I don't know as I mostly play tunes but with name like that you must have links with the wee County Carlow???

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make a diagram of your concertina,then spend some time talkng to a decent guitarist.

 

Just curious, why a guitarist - is there something guitar knowledge can give to an aspiring concertinist?

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That's the Mutt's Nuts!

Uh...is that good or bad?? :huh:

 

 

V.good, The 'dog's b......'s ' is the ultimate accolade! Nearly as good as 'the vicar's knickers.'

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make a diagram of your concertina,then spend some time talkng to a decent guitarist.

 

Just curious, why a guitarist - is there something guitar knowledge can give to an aspiring concertinist?

yes, understanding of chords and chord substitutions.

But that's something any musician worth his salt - except, perhaps, a fiddler or a singer - could tell you :lol:

What a concertinist needs to know is what buttons to press to get what chord - and a guitarist is no help in that respect.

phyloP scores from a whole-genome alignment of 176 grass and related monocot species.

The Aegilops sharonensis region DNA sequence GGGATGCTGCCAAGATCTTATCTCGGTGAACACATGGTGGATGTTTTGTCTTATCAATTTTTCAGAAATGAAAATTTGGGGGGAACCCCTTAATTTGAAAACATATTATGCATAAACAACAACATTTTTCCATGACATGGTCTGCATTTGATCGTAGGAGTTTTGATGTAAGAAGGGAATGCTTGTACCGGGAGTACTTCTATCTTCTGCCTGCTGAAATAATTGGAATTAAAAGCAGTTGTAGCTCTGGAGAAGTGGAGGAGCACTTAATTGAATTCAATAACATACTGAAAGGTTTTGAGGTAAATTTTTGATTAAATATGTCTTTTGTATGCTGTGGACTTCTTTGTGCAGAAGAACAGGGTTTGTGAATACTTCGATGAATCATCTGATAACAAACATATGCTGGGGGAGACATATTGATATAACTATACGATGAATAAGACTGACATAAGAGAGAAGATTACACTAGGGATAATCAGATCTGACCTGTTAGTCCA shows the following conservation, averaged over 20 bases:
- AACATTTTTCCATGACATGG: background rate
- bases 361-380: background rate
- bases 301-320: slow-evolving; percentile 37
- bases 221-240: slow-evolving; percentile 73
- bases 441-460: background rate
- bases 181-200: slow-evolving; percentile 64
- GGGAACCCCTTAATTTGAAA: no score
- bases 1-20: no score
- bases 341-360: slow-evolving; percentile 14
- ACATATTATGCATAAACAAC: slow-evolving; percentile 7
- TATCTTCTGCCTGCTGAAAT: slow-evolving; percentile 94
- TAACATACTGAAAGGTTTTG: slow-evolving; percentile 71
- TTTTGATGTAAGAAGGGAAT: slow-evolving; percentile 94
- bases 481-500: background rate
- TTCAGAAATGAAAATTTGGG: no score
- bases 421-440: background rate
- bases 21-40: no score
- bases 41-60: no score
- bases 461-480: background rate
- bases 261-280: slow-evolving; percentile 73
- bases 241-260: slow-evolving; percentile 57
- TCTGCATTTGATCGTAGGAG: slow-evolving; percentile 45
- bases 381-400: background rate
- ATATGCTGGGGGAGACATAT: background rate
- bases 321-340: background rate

You may be idealising guitarists. The guitarists I know are of two types. On type explains harmony thus: "Duh! Well, Bob Dylan plays Blowin' in the Wind like this" (takes guitar and demonstrates chord shapes). The other type (usually a jazz player) leaves his guitar in its case and talks long and earnestly about diminished chords and 6 chords and pentatonics and ... and ... and ...

Neither of them can tell you how the chords are related to one another on your concertina system's layout.

 

Forget guitarists - ask a musician ;)

Better still, ask a concertinist (who is, of course, a musician. As opposed to a guitarist, who is just someone who fancies oversize tie-clips ... :lol: )

 

Cheers,

John